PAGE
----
Welcome to a beautiful Thursday, Philly. We’re expecting temps in the 60s – less than a week away from winter.
Today we’re looking at solutions to curb wrongful convictions in Pennsylvania.
We’re also asking why some culinary teachers in Philly schools have to dip into their own pockets to teach students how to cook. And, we break down the pre-Christmas warning from Philly’s top health official about avoiding indoor holiday parties.
Interested in your thoughts on that one. Hit me at firstname.lastname@example.org.
Fact: At least 80 people in Philly have been exonerated of violent crimes since 1989 — 23 of them in just the last four years.
And that doesn’t take into account people whose murder convictions were overturned but who agreed to plead guilty to lesser charges to get out — some after as long as 50 years in prison.
Such a systemic issue has advocates calling for systemic reform — starting with preliminary investigations, interrogations, and witness interviews, continuing to discovery and trial procedures, and then to post-conviction review.
Our reporter Samantha Melamed has more in the latest installment of her Losing Conviction series.
What you should know today
Our metro columnist Jenice Armstrong has the beat on four new Philly police captains. All four are women of color.
Mayor Jim Kenney tapped Al Schmidt’s deputy Seth Bluestein to serve out Schmidt’s term as a top elections official.
Selena Gomez just became an investor in the Philly delivery startup GoPuff.
A top doctor at Doylestown Hospital was fired for refusing to get vaccinated. Now he’s raising money to sue the hospital.
Maria Quiñones-Sánchez wants to cap the side-hustles she and her fellow City Council members can take at $25,000.
Meet Brian Pollitt, the man who will succeed Willie Brown as president of SEPTA’s largest union.
We tracked the commitments from a number of local high school football recruits headed to major programs on national signing day.
And our columnist Will Bunch says the tornadoes in the Midwest also blew the roof off American capitalism.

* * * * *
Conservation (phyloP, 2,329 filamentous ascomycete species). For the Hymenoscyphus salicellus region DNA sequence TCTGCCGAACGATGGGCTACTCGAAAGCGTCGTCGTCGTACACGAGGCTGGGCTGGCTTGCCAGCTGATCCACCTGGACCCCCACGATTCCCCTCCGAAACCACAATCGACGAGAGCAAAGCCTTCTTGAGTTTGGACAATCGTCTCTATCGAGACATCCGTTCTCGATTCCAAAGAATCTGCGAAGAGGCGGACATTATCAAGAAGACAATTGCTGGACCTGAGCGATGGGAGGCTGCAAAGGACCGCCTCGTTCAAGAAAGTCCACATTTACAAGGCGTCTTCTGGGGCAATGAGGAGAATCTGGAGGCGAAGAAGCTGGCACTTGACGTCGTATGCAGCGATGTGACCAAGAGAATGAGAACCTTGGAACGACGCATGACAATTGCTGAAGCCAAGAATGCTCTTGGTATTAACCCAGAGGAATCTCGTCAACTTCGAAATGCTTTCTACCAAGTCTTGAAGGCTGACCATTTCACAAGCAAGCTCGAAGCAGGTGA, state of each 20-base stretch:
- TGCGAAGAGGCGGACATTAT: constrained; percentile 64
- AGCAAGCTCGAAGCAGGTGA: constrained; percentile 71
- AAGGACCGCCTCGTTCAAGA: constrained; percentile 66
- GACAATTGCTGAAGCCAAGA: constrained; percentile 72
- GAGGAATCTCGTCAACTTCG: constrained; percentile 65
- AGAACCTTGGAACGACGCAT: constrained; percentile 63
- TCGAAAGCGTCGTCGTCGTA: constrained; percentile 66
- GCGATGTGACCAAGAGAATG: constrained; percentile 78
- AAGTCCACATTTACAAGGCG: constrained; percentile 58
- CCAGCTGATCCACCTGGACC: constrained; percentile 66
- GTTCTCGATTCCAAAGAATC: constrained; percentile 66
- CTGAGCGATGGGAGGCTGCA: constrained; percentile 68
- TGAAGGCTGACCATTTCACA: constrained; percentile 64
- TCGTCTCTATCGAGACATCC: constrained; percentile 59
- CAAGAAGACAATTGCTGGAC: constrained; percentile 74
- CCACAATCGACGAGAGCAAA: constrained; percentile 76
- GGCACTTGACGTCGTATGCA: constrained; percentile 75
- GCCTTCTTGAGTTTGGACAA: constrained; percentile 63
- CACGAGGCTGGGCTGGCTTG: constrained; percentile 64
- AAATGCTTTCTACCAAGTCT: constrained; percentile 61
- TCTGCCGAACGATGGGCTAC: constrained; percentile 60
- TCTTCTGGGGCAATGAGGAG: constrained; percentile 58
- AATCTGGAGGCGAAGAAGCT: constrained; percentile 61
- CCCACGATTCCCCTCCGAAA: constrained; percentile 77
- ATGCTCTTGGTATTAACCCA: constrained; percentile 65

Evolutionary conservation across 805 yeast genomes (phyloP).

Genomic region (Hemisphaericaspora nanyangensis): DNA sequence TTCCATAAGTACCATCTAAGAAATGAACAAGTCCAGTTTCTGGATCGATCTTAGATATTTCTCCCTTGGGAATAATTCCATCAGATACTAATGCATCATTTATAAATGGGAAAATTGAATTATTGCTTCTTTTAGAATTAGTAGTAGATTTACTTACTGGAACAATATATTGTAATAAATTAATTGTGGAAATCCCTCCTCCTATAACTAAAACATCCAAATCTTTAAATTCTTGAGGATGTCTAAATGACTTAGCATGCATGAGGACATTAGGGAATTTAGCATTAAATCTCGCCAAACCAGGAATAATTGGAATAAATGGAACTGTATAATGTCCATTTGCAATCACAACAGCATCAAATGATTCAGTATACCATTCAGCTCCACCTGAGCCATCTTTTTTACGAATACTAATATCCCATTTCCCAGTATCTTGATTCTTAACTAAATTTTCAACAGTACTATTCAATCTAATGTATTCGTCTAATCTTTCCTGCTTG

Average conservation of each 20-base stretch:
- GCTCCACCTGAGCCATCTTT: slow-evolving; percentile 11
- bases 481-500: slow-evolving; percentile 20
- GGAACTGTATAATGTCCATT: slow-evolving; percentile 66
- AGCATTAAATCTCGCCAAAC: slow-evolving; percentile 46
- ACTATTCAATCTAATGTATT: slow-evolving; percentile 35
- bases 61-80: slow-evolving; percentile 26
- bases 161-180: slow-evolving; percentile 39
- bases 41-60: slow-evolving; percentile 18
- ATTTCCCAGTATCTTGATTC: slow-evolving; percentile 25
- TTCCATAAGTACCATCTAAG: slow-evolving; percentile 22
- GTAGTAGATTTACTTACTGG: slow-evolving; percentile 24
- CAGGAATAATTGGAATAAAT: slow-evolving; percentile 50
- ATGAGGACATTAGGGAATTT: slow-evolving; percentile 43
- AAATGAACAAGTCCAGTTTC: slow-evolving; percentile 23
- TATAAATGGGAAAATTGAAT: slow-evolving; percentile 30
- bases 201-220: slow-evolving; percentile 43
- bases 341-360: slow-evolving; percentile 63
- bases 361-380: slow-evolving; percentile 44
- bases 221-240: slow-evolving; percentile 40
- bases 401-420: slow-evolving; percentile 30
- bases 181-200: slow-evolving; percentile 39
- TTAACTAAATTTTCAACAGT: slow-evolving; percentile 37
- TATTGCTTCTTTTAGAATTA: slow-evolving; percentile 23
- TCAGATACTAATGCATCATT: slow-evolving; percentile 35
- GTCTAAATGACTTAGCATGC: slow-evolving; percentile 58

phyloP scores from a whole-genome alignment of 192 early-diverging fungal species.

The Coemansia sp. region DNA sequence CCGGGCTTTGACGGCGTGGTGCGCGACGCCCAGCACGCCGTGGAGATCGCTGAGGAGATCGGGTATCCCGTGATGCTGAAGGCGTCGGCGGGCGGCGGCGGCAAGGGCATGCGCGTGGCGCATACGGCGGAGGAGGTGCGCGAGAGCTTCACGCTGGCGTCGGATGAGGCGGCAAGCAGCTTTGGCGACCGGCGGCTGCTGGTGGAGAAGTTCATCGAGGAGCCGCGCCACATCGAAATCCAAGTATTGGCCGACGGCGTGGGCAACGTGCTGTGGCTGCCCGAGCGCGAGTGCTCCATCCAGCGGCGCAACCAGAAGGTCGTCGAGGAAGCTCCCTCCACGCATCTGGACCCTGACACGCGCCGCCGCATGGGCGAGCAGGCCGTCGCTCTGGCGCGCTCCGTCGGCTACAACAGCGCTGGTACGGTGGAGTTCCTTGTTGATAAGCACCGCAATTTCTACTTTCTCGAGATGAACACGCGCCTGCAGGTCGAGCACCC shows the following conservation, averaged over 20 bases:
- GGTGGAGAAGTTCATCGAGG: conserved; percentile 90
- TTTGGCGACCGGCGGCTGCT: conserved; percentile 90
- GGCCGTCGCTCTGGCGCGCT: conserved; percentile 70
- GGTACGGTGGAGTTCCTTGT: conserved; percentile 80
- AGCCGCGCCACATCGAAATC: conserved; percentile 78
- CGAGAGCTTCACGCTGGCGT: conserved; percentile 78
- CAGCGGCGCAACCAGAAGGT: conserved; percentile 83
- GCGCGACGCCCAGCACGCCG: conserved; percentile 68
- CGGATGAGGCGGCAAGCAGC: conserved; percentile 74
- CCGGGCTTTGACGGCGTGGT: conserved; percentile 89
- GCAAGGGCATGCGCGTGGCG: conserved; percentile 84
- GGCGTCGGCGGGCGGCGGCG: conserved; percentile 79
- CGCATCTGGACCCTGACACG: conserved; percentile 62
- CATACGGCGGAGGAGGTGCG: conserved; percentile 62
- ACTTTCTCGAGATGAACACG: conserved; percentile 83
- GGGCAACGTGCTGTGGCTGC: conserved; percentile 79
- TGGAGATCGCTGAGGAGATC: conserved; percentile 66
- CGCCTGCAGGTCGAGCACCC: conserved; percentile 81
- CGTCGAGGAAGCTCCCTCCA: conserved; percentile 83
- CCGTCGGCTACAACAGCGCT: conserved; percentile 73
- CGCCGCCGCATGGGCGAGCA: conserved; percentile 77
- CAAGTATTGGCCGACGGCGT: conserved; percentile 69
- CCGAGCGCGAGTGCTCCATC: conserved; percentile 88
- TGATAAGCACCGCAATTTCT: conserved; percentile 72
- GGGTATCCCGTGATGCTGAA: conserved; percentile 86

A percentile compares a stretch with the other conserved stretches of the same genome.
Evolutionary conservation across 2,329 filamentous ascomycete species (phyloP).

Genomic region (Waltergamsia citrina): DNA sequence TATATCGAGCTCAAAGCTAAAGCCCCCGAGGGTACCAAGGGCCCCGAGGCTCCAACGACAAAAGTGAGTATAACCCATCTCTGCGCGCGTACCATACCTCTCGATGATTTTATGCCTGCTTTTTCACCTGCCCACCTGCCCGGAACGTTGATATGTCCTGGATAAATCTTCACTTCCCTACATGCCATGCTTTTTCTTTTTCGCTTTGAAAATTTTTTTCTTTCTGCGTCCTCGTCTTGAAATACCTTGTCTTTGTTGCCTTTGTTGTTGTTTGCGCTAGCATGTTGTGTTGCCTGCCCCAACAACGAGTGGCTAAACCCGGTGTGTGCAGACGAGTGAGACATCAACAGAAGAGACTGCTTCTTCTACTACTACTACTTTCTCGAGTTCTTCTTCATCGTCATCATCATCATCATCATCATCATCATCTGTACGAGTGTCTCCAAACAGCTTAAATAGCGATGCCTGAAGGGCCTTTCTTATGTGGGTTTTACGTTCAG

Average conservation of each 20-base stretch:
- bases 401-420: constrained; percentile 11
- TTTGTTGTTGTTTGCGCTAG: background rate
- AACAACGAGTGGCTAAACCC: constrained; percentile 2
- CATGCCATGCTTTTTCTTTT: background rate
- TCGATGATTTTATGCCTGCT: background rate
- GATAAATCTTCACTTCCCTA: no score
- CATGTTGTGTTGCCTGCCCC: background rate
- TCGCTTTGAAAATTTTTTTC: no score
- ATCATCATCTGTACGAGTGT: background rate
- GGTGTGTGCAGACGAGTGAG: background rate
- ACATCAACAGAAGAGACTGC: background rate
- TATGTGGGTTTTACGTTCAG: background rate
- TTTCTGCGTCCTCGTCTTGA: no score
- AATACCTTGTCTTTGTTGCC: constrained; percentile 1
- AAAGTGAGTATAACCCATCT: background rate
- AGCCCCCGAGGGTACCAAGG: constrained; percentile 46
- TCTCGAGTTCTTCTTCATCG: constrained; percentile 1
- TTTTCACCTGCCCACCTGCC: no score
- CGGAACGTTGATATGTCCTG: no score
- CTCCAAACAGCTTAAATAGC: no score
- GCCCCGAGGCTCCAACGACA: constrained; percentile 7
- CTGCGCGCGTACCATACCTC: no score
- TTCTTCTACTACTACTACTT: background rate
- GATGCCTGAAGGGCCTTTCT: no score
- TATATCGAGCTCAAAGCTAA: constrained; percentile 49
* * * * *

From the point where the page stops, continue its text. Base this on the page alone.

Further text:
Local Coronavirus Numbers: Here’s your daily look at the latest COVID-19 data.
No, you read that right. Through an amalgamation of supply chain woes, a food vendor that just left, and a cash-strapped school district, culinary teachers in the Philadelphia School District have been left without the necessary ingredients to teach.
Some teachers have even resorted to using school funds not meant for food supplies — or even reaching into their own pockets for what they need.
“Some of us who are a little bit more eager to teach go into our own pockets, but not everybody can do that,” one culinary teacher says. “I’m about $1,000 in. The kids have to learn something, even if I’m buying five $25 bags of sugar to teach them the difference between liquid and dry measuring.”
Our reporter Kristen A. Graham delivers this story and what it means for students who are looking to make a career out of what they learn in the classroom.
🧠 Philly Trivia Time 🧠
The holiday candy treat Clear Toys are made right here in Philly at Shane Confectionery. Today’s question: Do you know how long Clear Toys have been synonymous with the holiday season? You’ll find the answer and where to go to satisfy your sweet tooth.
Photo of the day
My colleague Ashley Hoffman has a special holiday edition of the Morning Newsletter planned for you tomorrow. I’ll use the extra time to do some last-minute Christmas shopping.
Can you really call it last minute with nine more days to go? I don’t know… 🤔